The increasing availability of digital data on human activities has led to the emergence of computational social science, a research field at the interface of computer science, mathematical modeling and social sciences. Among the concepts that have attracted much attention, we find "success". The premise of a science of success rests on observing that a difference exists between performance and success: Performance, representing the totality of objectively measurable achievements in a certain domain of activity, like the publication record of a scientist or the winning record of an athlete or a team, captures the actions of an individual entity. In contrast, success, captured by fame, celebrity, popularity, impact or visibility, is a collective measure, representing a community’s reaction to and acceptance of an individual entity’s performance. The link between these two measures, while is often taken for granted, is actually far from being understood and often controversial.
Roberta Sinatra and Renaud Lambiotte
Advances in Complex Systems Vol. 21, No. 03n04, 1802001 (2018) https://doi.org/10.1142/S0219525918020010
The hot streak—loosely defined as ‘winning begets more winnings’—highlights a specific period during which an individual’s performance is substantially better than his or her typical performance. Although hot streaks have been widely debated in sports, gambling and financial markets over the past several decades, little is known about whether they apply to individual careers. Here, building on rich literature on the lifecycle of creativity, we collected large-scale career histories of individual artists, film directors and scientists, tracing the artworks, films and scientific publications they produced. We find that, across all three domains, hit works within a career show a high degree of temporal regularity, with each career being characterized by bursts of high-impact works occurring in sequence. We demonstrate that these observations can be explained by a simple hot-streak model, allowing us to probe quantitatively the hot streak phenomenon governing individual careers. We find this phenomemon to be remarkably universal across diverse domains: hot streaks are ubiquitous yet usually unique across different careers. The hot streak emerges randomly within an individual’s sequence of works, is temporally localized, and is not associated with any detectable change in productivity. We show that, because works produced during hot streaks garner substantially more impact, the uncovered hot streaks fundamentally drive the collective impact of an individual, and ignoring this leads us to systematically overestimate or underestimate the future impact of a career. These results not only deepen our quantitative understanding of patterns that govern individual ingenuity and success, but also may have implications for identifying and nurturing individuals whose work will have lasting impact.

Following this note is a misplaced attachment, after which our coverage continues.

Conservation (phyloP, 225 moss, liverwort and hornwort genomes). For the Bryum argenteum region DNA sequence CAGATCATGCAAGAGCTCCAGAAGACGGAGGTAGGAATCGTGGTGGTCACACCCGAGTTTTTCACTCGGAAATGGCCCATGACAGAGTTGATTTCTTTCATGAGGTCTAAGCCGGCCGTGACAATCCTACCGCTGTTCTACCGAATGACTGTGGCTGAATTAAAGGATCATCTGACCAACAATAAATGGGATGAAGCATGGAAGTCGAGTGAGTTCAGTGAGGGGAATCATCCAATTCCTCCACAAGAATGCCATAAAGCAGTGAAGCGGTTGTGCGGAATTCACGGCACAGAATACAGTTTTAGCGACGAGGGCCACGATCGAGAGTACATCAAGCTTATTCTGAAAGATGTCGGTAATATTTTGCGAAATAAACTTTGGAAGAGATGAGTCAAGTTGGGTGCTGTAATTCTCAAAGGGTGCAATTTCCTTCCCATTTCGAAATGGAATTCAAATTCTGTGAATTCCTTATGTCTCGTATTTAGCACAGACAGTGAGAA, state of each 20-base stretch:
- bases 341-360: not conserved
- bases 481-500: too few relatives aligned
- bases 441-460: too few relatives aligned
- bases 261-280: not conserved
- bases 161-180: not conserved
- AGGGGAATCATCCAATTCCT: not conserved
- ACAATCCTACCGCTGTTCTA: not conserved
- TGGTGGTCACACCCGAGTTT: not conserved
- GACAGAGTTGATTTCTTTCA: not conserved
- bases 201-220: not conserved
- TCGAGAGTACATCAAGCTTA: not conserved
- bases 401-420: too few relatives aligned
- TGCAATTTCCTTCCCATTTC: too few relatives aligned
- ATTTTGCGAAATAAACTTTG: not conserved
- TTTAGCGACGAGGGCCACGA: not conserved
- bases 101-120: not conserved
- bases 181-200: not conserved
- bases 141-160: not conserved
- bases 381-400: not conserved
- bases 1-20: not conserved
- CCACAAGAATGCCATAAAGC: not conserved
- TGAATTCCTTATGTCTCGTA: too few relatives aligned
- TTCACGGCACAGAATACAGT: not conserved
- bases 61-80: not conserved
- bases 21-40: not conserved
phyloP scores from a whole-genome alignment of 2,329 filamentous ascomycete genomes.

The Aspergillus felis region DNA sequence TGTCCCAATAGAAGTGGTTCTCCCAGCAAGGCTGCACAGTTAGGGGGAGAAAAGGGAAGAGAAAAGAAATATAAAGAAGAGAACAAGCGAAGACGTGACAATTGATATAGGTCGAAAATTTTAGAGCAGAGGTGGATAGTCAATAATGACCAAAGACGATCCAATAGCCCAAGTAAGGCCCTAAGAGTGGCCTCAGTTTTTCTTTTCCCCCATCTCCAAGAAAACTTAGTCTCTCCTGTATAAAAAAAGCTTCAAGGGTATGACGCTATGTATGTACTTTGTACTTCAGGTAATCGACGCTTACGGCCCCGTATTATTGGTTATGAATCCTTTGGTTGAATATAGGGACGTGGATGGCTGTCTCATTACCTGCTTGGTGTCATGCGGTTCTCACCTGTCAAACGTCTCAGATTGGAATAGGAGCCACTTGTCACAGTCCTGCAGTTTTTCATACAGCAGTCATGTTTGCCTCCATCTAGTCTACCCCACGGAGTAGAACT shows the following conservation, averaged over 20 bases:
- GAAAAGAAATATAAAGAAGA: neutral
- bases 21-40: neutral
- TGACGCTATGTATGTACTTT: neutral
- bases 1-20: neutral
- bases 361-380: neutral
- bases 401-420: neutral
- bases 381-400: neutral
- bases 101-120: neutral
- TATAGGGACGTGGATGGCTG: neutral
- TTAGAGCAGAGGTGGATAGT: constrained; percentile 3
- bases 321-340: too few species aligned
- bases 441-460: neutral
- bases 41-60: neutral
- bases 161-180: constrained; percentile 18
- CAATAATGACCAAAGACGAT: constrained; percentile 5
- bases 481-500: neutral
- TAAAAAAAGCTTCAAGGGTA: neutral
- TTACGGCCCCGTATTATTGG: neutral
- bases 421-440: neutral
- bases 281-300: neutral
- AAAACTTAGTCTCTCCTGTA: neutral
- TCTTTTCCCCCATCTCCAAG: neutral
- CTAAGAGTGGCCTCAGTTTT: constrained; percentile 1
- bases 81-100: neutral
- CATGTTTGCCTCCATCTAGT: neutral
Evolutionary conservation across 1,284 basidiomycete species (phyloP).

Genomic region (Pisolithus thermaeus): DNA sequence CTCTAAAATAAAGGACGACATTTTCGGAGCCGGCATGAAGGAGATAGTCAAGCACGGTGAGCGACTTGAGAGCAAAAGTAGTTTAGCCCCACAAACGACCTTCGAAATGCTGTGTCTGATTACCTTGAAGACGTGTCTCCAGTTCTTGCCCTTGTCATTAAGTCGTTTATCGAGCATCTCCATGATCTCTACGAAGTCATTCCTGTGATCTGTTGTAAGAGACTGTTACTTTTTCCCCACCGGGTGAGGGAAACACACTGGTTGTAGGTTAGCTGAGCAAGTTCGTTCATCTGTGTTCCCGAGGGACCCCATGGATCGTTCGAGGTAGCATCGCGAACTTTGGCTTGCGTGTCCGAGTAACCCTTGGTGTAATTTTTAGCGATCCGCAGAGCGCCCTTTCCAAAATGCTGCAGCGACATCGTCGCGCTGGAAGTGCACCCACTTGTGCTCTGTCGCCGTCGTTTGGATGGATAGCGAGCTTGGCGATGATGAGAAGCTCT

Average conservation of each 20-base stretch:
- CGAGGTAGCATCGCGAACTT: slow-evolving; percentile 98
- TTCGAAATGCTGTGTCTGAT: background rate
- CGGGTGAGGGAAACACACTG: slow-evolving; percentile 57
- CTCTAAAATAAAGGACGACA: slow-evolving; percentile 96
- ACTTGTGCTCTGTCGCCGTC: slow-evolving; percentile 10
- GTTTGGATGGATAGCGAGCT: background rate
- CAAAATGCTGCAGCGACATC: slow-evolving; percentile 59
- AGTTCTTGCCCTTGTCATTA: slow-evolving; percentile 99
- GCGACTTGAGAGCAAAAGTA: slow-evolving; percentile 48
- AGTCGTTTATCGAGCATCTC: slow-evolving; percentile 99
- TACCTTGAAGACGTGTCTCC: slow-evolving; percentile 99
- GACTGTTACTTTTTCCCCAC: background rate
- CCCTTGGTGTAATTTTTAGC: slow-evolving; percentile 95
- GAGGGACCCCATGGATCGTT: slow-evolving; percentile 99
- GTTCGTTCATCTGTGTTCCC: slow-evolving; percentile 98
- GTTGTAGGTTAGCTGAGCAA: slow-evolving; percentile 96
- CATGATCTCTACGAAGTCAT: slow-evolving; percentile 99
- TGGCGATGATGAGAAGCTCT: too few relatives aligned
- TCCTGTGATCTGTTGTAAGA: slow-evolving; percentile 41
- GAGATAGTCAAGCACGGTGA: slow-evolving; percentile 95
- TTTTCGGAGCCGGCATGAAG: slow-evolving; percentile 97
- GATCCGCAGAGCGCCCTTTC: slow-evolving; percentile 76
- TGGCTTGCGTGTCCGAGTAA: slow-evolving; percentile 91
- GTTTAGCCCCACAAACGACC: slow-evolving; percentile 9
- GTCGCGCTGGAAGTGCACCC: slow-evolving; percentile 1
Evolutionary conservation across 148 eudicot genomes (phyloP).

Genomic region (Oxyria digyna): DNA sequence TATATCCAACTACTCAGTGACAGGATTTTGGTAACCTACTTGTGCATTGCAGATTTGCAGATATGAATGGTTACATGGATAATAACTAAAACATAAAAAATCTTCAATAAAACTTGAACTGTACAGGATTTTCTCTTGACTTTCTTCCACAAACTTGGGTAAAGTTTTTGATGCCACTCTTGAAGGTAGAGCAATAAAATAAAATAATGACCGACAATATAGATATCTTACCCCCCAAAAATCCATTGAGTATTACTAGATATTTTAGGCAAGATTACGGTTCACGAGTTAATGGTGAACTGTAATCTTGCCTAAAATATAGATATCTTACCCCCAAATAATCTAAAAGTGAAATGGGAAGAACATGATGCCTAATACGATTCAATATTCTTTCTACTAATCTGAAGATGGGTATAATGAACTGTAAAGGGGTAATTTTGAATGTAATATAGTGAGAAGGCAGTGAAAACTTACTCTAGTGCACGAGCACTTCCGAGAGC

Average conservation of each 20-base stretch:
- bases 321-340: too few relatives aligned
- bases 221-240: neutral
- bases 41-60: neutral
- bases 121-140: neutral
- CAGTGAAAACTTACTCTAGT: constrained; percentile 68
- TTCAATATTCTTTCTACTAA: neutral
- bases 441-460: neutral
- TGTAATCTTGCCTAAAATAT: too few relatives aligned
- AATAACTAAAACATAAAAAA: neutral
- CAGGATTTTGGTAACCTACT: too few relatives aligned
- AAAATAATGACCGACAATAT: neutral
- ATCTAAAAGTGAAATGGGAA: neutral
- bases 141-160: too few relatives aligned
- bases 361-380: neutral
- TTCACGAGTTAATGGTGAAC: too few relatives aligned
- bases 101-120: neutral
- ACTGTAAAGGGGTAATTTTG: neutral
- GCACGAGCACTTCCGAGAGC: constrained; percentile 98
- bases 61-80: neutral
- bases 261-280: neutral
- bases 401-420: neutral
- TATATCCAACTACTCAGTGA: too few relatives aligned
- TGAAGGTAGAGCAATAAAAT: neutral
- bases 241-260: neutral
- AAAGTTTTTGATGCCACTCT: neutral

Hot streaks in artistic, cultural, and scientific careers
Lu Liu, Yang Wang, Roberta Sinatra, C. Lee Giles, Chaoming Song & Dashun Wang
Nature volume 559, pages 396–399 (2018)
The tropics contain the overwhelming majority of Earth’s biodiversity: their terrestrial, freshwater and marine ecosystems hold more than three-quarters of all species, including almost all shallow-water corals and over 90% of terrestrial birds. However, tropical ecosystems are also subject to pervasive and interacting stressors, such as deforestation, overfishing and climate change, and they are set within a socio-economic context that includes growing pressure from an increasingly globalized world, larger and more affluent tropical populations, and weak governance and response capacities. Concerted local, national and international actions are urgently required to prevent a collapse of tropical biodiversity.
The future of hyperdiverse tropical ecosystems
Jos Barlow, et al.
Nature volume 559, pages 517–526 (2018)
Turing’s theory of pattern formation is a universal model for self-organization, applicable to many systems in physics, chemistry, and biology. Essential properties of a Turing system, such as the conditions for the existence of patterns and the mechanisms of pattern selection, are well understood in small networks. However, a general set of rules explaining how network topology determines fundamental system properties and constraints has not been found. Here we provide a first general theory of Turing network topology, which proves why three key features of a Turing system are directly determined by the topology: the type of restrictions that apply to the diffusion rates, the robustness of the system, and the phase relations of the molecular species.
Key Features of Turing Systems are Determined Purely by Network Topology
Xavier Diego, Luciano Marcon, Patrick Müller, and James Sharpe
Phys. Rev. X 8, 021071